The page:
The apology precedent - Macleans.ca

The apology precedent

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It was suggested during QP yesterday that some sort of apology to the House might now be in order. Here, for the sake of comparison, is the statement Gordon O’Connor, Peter MacKay’s predecessor as minister of national defence, made in the House on Mar. 19, 2007, after it was confirmed that statements he had made were not accurate.

Hon. Gordon O’Connor (Minister of National Defence, CPC): Mr. Speaker, I rise on a point of order to correct answers to questions previously given to the House.

While I issued a public statement on March 8 to correct the record, this is my first opportunity to address the House. In statements to the House and in two replies to order paper questions, I inadvertently provided inaccurate information relating to the role, relationship and responsibilities of the International Committee of the Red Cross with regard to Canada and detainees turned over by Canada to Afghan authorities.

I fully and without reservation apologize to the House for providing inaccurate information to members. I regret any confusion that may have resulted from these statements. The answers I gave were provided in good faith. I take full responsibility and do so without hesitation.

I would like to be clear. The International Committee of the Red Cross is under no obligation to share information with Canada on the treatment of detainees transferred by Canada to Afghan authorities. The International Committee of the Red Cross provides this information to the country that has the detainees in its custody, in this case, Afghanistan.

The arrangement between the Canadian Forces and Afghanistan recognizes the right of the International Committee of the Red Cross to visit detainees at any time they are in custody, whether held by Canadian Forces or by Afghanistan.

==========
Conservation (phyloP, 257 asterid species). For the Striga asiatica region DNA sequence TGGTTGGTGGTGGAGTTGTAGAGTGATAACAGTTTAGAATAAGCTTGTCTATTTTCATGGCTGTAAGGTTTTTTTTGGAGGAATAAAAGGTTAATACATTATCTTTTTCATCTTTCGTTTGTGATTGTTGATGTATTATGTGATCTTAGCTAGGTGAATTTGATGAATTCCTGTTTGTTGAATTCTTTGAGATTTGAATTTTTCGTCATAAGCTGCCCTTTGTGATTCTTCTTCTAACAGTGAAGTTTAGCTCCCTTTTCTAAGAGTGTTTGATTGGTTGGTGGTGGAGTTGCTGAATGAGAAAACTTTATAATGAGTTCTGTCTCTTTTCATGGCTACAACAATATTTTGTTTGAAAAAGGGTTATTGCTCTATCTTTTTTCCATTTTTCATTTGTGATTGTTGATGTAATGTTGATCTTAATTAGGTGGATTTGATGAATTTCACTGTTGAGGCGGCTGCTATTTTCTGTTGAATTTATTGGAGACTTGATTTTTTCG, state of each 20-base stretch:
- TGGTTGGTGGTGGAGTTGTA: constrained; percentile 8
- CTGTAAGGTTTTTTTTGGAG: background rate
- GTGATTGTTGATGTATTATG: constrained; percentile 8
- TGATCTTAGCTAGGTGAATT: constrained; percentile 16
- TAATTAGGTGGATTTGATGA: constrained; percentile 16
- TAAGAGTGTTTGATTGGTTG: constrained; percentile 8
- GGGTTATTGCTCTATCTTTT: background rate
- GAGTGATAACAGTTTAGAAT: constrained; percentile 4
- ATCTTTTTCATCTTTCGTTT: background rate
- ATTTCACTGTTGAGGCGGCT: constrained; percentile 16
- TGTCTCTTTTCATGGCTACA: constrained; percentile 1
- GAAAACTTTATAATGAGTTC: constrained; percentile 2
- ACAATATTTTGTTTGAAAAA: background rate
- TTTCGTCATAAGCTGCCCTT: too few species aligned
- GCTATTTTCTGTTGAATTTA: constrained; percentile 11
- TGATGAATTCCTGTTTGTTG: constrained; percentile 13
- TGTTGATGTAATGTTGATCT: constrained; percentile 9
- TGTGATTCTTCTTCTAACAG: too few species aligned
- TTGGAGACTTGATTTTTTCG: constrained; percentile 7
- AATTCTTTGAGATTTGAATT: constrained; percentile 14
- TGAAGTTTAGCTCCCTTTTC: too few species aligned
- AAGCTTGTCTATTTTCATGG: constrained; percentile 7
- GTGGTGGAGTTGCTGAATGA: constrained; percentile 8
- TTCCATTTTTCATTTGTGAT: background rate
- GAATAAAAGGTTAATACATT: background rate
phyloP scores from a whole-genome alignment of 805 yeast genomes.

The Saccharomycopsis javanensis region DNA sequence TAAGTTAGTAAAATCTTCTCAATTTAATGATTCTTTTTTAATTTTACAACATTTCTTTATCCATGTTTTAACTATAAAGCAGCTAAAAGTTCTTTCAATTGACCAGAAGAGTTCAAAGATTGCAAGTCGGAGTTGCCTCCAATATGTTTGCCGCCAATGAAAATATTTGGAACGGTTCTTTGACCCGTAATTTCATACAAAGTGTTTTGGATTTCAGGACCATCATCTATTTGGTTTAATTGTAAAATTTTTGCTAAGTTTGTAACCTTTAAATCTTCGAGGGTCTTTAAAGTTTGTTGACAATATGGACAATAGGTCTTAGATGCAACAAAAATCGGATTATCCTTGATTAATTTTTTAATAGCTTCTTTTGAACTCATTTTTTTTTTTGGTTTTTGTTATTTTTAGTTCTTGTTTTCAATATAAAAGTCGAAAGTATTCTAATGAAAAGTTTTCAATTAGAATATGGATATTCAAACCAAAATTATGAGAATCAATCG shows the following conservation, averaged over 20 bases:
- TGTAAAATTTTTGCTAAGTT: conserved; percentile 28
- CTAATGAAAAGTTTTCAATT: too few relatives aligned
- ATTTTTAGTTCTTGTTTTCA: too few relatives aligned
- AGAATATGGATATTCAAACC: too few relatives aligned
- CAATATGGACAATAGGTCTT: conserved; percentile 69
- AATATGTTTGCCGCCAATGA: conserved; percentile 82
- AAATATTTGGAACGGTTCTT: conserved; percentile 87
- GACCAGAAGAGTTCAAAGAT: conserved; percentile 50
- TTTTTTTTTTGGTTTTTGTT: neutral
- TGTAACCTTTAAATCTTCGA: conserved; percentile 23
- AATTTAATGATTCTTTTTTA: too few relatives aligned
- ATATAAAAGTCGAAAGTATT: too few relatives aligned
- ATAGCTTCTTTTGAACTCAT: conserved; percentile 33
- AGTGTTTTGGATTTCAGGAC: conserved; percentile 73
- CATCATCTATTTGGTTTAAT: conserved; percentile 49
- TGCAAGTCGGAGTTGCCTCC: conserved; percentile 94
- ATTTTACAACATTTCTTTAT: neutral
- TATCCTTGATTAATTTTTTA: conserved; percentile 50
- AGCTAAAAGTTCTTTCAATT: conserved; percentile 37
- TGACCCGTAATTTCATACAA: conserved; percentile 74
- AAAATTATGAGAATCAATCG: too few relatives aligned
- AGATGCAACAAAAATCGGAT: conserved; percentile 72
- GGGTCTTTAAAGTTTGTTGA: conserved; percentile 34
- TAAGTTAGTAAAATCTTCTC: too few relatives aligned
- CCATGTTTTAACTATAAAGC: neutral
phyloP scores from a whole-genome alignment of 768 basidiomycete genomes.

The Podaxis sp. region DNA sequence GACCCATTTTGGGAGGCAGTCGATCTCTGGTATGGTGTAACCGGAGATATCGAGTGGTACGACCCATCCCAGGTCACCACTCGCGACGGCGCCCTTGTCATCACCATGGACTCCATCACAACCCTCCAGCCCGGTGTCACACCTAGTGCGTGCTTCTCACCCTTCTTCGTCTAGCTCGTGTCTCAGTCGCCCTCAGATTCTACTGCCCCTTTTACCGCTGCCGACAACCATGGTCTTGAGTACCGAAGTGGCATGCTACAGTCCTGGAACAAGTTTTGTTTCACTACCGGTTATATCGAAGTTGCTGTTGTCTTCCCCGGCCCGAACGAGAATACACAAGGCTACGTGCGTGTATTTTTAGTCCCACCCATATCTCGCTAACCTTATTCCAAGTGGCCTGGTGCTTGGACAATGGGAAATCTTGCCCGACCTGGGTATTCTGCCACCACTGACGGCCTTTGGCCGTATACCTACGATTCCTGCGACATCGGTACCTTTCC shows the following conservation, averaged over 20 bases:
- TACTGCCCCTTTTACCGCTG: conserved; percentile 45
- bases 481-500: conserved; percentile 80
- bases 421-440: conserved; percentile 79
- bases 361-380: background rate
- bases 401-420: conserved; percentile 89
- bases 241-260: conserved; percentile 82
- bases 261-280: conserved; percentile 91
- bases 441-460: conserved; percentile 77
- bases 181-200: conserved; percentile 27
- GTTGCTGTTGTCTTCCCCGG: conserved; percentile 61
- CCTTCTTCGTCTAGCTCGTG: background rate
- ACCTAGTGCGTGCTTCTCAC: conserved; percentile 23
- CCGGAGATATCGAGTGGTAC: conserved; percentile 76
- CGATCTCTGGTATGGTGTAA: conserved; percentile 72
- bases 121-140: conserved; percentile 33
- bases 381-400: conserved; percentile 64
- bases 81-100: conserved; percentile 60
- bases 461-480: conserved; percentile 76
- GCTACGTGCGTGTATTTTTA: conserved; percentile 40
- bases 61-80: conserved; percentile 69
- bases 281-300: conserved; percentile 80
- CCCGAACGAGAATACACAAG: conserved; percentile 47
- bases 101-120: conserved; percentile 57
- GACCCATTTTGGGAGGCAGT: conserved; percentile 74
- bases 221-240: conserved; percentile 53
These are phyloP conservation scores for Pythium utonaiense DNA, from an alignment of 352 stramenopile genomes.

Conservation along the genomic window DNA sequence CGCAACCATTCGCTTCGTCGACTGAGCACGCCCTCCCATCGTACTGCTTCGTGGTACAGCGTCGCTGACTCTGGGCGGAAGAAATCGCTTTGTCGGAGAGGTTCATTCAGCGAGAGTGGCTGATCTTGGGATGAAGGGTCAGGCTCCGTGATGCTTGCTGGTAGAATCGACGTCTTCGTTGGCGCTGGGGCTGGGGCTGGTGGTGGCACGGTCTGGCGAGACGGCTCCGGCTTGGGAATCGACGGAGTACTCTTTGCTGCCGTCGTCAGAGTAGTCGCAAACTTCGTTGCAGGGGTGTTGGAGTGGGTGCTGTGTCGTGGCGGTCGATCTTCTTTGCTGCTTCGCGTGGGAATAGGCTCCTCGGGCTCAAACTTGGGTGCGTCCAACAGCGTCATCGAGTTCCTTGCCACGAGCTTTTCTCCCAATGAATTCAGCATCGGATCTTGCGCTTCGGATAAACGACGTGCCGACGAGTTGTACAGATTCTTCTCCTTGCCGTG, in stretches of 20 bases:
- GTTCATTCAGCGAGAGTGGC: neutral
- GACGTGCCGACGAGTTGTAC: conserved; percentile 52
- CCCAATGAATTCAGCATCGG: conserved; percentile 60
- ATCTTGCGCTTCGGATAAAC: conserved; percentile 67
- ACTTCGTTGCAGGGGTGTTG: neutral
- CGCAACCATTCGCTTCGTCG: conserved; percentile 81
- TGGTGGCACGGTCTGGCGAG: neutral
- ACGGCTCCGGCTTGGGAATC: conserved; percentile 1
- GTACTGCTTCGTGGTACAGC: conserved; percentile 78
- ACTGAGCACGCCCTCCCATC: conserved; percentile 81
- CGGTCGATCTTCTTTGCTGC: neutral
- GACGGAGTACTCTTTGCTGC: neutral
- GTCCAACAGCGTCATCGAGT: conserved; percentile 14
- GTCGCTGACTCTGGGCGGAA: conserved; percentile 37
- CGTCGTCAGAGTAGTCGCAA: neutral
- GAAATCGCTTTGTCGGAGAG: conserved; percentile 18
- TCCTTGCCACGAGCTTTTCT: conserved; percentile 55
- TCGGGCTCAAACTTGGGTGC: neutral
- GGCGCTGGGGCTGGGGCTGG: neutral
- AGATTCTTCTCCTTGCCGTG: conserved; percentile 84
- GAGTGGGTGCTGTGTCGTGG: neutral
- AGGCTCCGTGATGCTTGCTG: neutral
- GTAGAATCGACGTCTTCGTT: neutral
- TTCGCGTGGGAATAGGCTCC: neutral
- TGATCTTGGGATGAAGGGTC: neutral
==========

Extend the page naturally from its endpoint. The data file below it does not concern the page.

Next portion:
Flowing from that correction, I am also tabling revised responses to Order Paper Questions Nos. 13 and 33 which state, “–the ICRC would advise the Afghan authorities if they had any concerns about detainees whom we transferred to Afghan authorities”. And that, “The International Committee of the Red Cross would advise Afghan authorities if they had any concerns about detainees”.

These revised responses will ensure that the House has accurate information.

In addition, today I am tabling a letter from two senior officials to the chair of the Standing Committee on National Defence correcting information they provided to the committee on December 11, 2006, regarding Canada’s notification to the Afghanistan Independent Human Rights Commission of detainee transfers.

Defence officials and I have appeared regularly before the Standing Committee on National Defence to provide parliamentarians with information and will continue to do so.

The letters establishing Canada’s subsequent arrangement with the Afghanistan Independent Human Rights Commission, which I would now like to table, are posted on my department’s website. To be clear, this arrangement, which has taken many months to negotiate, provides that Canada will notify the Afghanistan Independent Human Rights Commission, the AIHRC, of any detainees transferred to Afghan authorities and the AIHRC will inform Canada should it learn that a transfer detainee has been mistreated.

Our government is committed to the goal of ensuring that each Afghan detainee is treated in accordance with international law. The protection of human rights is a central value to all Canadians and our government’s commitment is to ensure that these values are held no matter where are forces serve.

To reinforce that, I personally met with the Kandahar representative and the national representative of the commission, the Afghan minister of defence and President Karzai, in which I received their personal commitments to ensure that the agreements will be honoured.

I believe that my statement this morning clarifies our important relationships with the government of Afghanistan, the International Committee of the Red Cross and the Afghanistan Independent Human Rights Commission.